14:41 or is that 5 I guess....

14:41 think I'm gonna just reg-ex for them and then parse

14:42 TimMc: I'd look for #"(^|\s)[:{]" a pushback reader try feeding those into read.

14:42 *in a

14:42 triss: do any of the clojure based markdown libs give you nice structured output?

14:42 TimMc: precisley what i'm thinking!

14:43 numberten: will throwing an exception short circuit a let binding in clojure?

14:43 TimMc: Are you going to be running your documentation through tests? :-D

14:44 numberten: Like in (let [a (/ 1 0) b (println "b")] ...), you're wondering if b's value is computed?

14:44 numberten: (let [a 1 b (throw (Exception. "bad")) (c (foo b))] (etc))

14:44 seems dangerous, if the entire function doesn't propagate the exception

14:45 TimMc: yeah that

14:45 TimMc: Well, the exception stops execution of the entire let expression, so yeah, further bindings are not evaluated -- nor the body.

14:51 numberten: thanks

15:25 amalloy: so guys, i realized the other day that `(~x ~@xs) is fewer characters than (cons x xs). alert the press, we don't need cons anymore!

15:26 oddcully: fetch me my codecolf putter

15:29 fuuduCoder: smetimes verbosity matters :-P

15:49 ghadishayban: oh man I miss clojure.

15:49 been doing python and Spark lately

15:49 Languages Matter.

15:50 aaelony: ghadishayban: are you doing Spark from Clojure?

15:51 ghadishayban: also, is it reasonable to try to do python via pixie-lang with clojure syntax ?

16:03 neoncontrails: aaelony: your suggestion kind of reminds me of a project I've been mulling over. How hard do you think would it be to implement a Python interpreter in Clojure?

16:05 aaelony: neoncontrails: wouldn't it be great to use libs like scikit-learn from a clojure syntax?

16:05 neoncontrails: It seems like one of those projects which would be easy to set up, but possibly hard to get right. Lots of edge cases

16:05 aaelony: certainly

16:09 ghadishayban: aaelony: not from clojure. Team isn't really Lisp / FP oriented

16:09 neoncont_: Sorry, battery died. Can you think of any technical hurdles that would make interpreting scipy from Clojure painfully difficult?

16:10 If I'm not mistaken, part of the magic of scikit comes from a C-based implementation

16:37 xemdetia: neoncont_, it seems faster just to get jython and clojure to talk :)

17:03 aaelony: ghadishayban: I think both https://github.com/gorillalabs/sparkling and https://github.com/yieldbot/flambo offer Spark use from Clojure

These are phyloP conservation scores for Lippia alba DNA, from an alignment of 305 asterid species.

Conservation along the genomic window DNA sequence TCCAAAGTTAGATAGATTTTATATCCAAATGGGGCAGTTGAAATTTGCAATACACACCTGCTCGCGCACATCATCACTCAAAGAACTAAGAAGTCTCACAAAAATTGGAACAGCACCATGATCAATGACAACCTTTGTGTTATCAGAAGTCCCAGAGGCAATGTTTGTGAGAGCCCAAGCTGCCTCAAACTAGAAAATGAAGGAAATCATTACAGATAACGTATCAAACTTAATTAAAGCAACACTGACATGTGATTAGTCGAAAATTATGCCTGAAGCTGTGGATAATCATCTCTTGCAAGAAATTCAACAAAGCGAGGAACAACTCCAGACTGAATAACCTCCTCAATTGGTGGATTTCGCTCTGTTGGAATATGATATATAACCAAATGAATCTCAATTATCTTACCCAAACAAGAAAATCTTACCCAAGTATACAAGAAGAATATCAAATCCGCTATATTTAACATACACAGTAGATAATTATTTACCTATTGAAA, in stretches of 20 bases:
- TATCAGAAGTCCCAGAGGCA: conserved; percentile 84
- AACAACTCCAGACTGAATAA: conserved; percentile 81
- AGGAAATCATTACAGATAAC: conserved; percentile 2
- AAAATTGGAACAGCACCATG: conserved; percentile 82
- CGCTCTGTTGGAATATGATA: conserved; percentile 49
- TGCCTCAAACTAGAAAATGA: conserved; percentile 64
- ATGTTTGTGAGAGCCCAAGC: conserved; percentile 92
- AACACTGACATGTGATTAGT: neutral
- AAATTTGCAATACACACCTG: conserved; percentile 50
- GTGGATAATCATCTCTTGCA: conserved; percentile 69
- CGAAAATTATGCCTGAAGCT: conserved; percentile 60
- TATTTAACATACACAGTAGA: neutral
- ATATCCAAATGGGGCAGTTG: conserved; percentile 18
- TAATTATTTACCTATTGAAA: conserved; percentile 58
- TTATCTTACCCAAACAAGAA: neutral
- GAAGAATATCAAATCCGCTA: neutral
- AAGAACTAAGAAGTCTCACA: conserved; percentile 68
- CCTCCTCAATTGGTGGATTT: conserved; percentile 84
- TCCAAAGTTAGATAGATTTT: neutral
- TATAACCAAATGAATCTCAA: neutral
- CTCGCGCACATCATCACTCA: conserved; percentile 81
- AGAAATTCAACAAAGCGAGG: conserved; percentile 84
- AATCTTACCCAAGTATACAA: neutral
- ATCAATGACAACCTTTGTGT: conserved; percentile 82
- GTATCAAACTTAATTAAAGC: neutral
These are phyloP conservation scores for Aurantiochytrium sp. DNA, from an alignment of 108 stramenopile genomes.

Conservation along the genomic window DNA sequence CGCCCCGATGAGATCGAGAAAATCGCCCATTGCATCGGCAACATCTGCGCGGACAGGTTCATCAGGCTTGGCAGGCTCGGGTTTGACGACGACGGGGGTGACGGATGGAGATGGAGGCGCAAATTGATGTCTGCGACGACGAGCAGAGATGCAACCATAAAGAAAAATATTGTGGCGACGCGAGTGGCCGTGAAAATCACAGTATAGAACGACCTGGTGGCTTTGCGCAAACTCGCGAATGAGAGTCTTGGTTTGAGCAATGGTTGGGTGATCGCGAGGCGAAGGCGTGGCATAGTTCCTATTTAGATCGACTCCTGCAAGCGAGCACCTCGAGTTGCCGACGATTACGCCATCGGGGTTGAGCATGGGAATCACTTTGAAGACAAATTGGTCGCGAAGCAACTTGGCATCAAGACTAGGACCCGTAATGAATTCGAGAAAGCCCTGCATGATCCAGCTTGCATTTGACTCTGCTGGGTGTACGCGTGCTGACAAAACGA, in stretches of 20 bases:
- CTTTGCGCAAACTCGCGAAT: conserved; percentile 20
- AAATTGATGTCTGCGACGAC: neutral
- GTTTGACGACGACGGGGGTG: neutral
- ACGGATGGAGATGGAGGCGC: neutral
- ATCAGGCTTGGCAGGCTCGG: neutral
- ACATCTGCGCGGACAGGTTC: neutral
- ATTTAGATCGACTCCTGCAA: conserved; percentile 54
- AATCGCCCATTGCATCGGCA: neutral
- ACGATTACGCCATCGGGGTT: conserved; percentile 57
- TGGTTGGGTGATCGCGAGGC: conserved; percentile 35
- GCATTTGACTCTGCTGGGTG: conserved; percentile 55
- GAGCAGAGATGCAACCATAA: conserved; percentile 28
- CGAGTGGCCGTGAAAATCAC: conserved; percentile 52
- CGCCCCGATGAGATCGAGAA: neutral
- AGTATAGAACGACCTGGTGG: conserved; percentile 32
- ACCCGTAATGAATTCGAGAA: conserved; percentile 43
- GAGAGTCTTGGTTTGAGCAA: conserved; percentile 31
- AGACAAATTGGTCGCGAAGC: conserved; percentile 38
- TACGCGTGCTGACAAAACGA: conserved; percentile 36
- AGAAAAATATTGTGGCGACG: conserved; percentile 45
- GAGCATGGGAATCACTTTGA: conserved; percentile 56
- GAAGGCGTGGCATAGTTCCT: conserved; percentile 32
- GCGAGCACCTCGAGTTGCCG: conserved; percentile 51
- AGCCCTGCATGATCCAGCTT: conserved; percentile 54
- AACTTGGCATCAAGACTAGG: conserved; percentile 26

17:06 neoncont_: not sure, but this talk on pixie got me thinking these crazy-like ideas about using python libs from clojure syntax... https://www.youtube.com/watch?v=1AjhFZVfB9c

17:23 TEttinger: aaelony: ghadishayban left, I wanted to mention that I encountered some pitfalls trying to get some spark concepts to carry over to clojure

17:24 aaelony: it is neat how clojure seems to be revitalizing lisp dev a bit, that and racket

17:24 people seem to be more willing to make new languages that are unashamed to use parentheses

17:27 aaelony: TEttinger: I agree. Speaking for myself, I find that it is easier to come back to a project and figure out what is going on just by looking at each function involved. In other languages, it's unclear what an object is doing under the hood and what is being changed inadvertently or mysteriously. Just my 2 cents.

17:28 justin_smith: TEttinger: you can't really use python libs from pixie though.

17:28 TEttinger: it uses rpython to compile a vm that does not contain the python runtime - the python runtime would be a separate (and I think incompatible) target for rpython. Pixie doesn't load python libs.

17:29 TEttinger: TEttinger is not who you mean

17:29 aaelony: aaelony: I plead ignorance here. But it would be cool if it were so.

17:29 justin_smith: TEttinger: oh, sorry

17:29 TEttinger: hehe

17:30 justin_smith: aaelony: my above directed at TEttinger was actually responding to what you said

17:30 aaelony: justin_smith: I realize that

17:30 :)

17:33 mcescher: iosjdf

17:33 sorry

17:33 justin_smith: today's contestants in "tech acronym or keyboard noise" are...

17:34 ane: i once sneezed and wrote tanstaafl when i meant to write that is

18:00 blake_: Hey, all: Trying to use wrap-anti-forgery and ALL my POST pages are returning Invalid Anti-Forgery Token. I can see the token inside the page. I used the (anti-forgery-field) function. I put csrf/wrap-anti-forgery just above session.

18:00 And yet...